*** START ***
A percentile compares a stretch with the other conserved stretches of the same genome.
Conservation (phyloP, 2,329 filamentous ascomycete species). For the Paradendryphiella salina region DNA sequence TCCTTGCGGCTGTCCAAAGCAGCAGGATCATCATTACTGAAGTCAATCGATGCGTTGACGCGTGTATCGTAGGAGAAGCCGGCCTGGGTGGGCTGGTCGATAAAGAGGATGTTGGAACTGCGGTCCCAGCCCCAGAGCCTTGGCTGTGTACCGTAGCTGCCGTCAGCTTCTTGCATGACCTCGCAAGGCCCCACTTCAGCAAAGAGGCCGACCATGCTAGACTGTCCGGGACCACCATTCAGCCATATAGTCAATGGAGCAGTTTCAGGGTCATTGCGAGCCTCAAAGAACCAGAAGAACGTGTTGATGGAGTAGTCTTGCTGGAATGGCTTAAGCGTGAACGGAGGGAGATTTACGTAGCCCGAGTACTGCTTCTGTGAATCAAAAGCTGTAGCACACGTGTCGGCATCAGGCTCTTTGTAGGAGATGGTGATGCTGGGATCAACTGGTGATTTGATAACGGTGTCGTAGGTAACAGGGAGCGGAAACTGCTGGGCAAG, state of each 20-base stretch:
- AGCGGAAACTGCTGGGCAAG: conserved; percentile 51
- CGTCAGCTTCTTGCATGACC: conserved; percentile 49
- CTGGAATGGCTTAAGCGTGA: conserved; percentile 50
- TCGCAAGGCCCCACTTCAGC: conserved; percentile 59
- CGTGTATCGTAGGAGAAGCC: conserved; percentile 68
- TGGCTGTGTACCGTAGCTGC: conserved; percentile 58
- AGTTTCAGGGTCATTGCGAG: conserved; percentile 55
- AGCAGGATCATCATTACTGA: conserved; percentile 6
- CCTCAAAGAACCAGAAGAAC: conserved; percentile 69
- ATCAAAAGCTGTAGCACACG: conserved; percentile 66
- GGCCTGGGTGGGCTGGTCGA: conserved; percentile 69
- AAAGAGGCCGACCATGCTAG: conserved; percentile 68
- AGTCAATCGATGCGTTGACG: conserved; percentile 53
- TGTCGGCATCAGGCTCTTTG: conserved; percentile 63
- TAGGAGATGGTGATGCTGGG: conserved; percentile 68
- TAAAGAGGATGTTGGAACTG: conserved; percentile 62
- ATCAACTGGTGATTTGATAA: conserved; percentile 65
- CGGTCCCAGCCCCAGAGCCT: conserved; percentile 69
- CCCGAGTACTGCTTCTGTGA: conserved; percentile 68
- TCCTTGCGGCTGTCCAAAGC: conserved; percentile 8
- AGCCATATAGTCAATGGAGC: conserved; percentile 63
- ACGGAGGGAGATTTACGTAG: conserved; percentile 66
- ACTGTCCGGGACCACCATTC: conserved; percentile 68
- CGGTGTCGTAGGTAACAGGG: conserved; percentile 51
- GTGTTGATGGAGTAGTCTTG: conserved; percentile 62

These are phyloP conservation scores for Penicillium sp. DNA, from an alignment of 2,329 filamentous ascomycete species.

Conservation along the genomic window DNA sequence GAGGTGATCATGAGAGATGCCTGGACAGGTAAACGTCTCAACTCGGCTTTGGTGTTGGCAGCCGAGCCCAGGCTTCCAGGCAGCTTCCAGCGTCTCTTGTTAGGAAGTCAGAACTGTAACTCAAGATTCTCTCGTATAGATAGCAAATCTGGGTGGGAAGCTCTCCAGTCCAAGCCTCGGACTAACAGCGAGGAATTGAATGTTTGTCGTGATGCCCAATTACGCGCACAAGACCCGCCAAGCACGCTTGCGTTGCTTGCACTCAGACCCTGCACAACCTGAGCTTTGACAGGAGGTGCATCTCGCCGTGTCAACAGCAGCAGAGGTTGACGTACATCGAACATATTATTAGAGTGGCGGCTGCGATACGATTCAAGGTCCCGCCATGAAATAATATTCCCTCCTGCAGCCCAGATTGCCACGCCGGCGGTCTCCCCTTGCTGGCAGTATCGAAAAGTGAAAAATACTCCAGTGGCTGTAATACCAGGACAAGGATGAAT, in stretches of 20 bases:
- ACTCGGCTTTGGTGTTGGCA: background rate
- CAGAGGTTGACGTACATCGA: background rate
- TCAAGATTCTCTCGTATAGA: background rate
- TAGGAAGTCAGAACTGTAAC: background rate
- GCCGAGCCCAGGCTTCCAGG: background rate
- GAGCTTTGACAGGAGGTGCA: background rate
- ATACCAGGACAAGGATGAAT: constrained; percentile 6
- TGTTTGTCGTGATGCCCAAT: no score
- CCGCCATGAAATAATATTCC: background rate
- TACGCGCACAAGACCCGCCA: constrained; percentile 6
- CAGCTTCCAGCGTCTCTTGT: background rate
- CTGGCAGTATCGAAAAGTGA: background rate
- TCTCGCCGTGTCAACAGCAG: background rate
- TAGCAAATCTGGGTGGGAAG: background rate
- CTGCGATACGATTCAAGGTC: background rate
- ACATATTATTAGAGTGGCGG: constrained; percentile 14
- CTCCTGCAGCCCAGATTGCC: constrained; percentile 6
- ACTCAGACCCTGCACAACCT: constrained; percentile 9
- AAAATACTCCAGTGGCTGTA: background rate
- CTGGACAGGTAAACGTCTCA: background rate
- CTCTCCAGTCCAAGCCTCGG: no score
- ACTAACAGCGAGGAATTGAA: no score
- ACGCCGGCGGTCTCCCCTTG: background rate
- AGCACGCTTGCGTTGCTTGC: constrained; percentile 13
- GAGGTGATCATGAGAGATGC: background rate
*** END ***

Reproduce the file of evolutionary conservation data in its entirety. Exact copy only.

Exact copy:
A percentile compares a stretch with the other conserved stretches of the same genome.
Conservation (phyloP, 2,329 filamentous ascomycete species). For the Paradendryphiella salina region DNA sequence TCCTTGCGGCTGTCCAAAGCAGCAGGATCATCATTACTGAAGTCAATCGATGCGTTGACGCGTGTATCGTAGGAGAAGCCGGCCTGGGTGGGCTGGTCGATAAAGAGGATGTTGGAACTGCGGTCCCAGCCCCAGAGCCTTGGCTGTGTACCGTAGCTGCCGTCAGCTTCTTGCATGACCTCGCAAGGCCCCACTTCAGCAAAGAGGCCGACCATGCTAGACTGTCCGGGACCACCATTCAGCCATATAGTCAATGGAGCAGTTTCAGGGTCATTGCGAGCCTCAAAGAACCAGAAGAACGTGTTGATGGAGTAGTCTTGCTGGAATGGCTTAAGCGTGAACGGAGGGAGATTTACGTAGCCCGAGTACTGCTTCTGTGAATCAAAAGCTGTAGCACACGTGTCGGCATCAGGCTCTTTGTAGGAGATGGTGATGCTGGGATCAACTGGTGATTTGATAACGGTGTCGTAGGTAACAGGGAGCGGAAACTGCTGGGCAAG, state of each 20-base stretch:
- AGCGGAAACTGCTGGGCAAG: conserved; percentile 51
- CGTCAGCTTCTTGCATGACC: conserved; percentile 49
- CTGGAATGGCTTAAGCGTGA: conserved; percentile 50
- TCGCAAGGCCCCACTTCAGC: conserved; percentile 59
- CGTGTATCGTAGGAGAAGCC: conserved; percentile 68
- TGGCTGTGTACCGTAGCTGC: conserved; percentile 58
- AGTTTCAGGGTCATTGCGAG: conserved; percentile 55
- AGCAGGATCATCATTACTGA: conserved; percentile 6
- CCTCAAAGAACCAGAAGAAC: conserved; percentile 69
- ATCAAAAGCTGTAGCACACG: conserved; percentile 66
- GGCCTGGGTGGGCTGGTCGA: conserved; percentile 69
- AAAGAGGCCGACCATGCTAG: conserved; percentile 68
- AGTCAATCGATGCGTTGACG: conserved; percentile 53
- TGTCGGCATCAGGCTCTTTG: conserved; percentile 63
- TAGGAGATGGTGATGCTGGG: conserved; percentile 68
- TAAAGAGGATGTTGGAACTG: conserved; percentile 62
- ATCAACTGGTGATTTGATAA: conserved; percentile 65
- CGGTCCCAGCCCCAGAGCCT: conserved; percentile 69
- CCCGAGTACTGCTTCTGTGA: conserved; percentile 68
- TCCTTGCGGCTGTCCAAAGC: conserved; percentile 8
- AGCCATATAGTCAATGGAGC: conserved; percentile 63
- ACGGAGGGAGATTTACGTAG: conserved; percentile 66
- ACTGTCCGGGACCACCATTC: conserved; percentile 68
- CGGTGTCGTAGGTAACAGGG: conserved; percentile 51
- GTGTTGATGGAGTAGTCTTG: conserved; percentile 62

These are phyloP conservation scores for Penicillium sp. DNA, from an alignment of 2,329 filamentous ascomycete species.

Conservation along the genomic window DNA sequence GAGGTGATCATGAGAGATGCCTGGACAGGTAAACGTCTCAACTCGGCTTTGGTGTTGGCAGCCGAGCCCAGGCTTCCAGGCAGCTTCCAGCGTCTCTTGTTAGGAAGTCAGAACTGTAACTCAAGATTCTCTCGTATAGATAGCAAATCTGGGTGGGAAGCTCTCCAGTCCAAGCCTCGGACTAACAGCGAGGAATTGAATGTTTGTCGTGATGCCCAATTACGCGCACAAGACCCGCCAAGCACGCTTGCGTTGCTTGCACTCAGACCCTGCACAACCTGAGCTTTGACAGGAGGTGCATCTCGCCGTGTCAACAGCAGCAGAGGTTGACGTACATCGAACATATTATTAGAGTGGCGGCTGCGATACGATTCAAGGTCCCGCCATGAAATAATATTCCCTCCTGCAGCCCAGATTGCCACGCCGGCGGTCTCCCCTTGCTGGCAGTATCGAAAAGTGAAAAATACTCCAGTGGCTGTAATACCAGGACAAGGATGAAT, in stretches of 20 bases:
- ACTCGGCTTTGGTGTTGGCA: background rate
- CAGAGGTTGACGTACATCGA: background rate
- TCAAGATTCTCTCGTATAGA: background rate
- TAGGAAGTCAGAACTGTAAC: background rate
- GCCGAGCCCAGGCTTCCAGG: background rate
- GAGCTTTGACAGGAGGTGCA: background rate
- ATACCAGGACAAGGATGAAT: constrained; percentile 6
- TGTTTGTCGTGATGCCCAAT: no score
- CCGCCATGAAATAATATTCC: background rate
- TACGCGCACAAGACCCGCCA: constrained; percentile 6
- CAGCTTCCAGCGTCTCTTGT: background rate
- CTGGCAGTATCGAAAAGTGA: background rate
- TCTCGCCGTGTCAACAGCAG: background rate
- TAGCAAATCTGGGTGGGAAG: background rate
- CTGCGATACGATTCAAGGTC: background rate
- ACATATTATTAGAGTGGCGG: constrained; percentile 14
- CTCCTGCAGCCCAGATTGCC: constrained; percentile 6
- ACTCAGACCCTGCACAACCT: constrained; percentile 9
- AAAATACTCCAGTGGCTGTA: background rate
- CTGGACAGGTAAACGTCTCA: background rate
- CTCTCCAGTCCAAGCCTCGG: no score
- ACTAACAGCGAGGAATTGAA: no score
- ACGCCGGCGGTCTCCCCTTG: background rate
- AGCACGCTTGCGTTGCTTGC: constrained; percentile 13
- GAGGTGATCATGAGAGATGC: background rate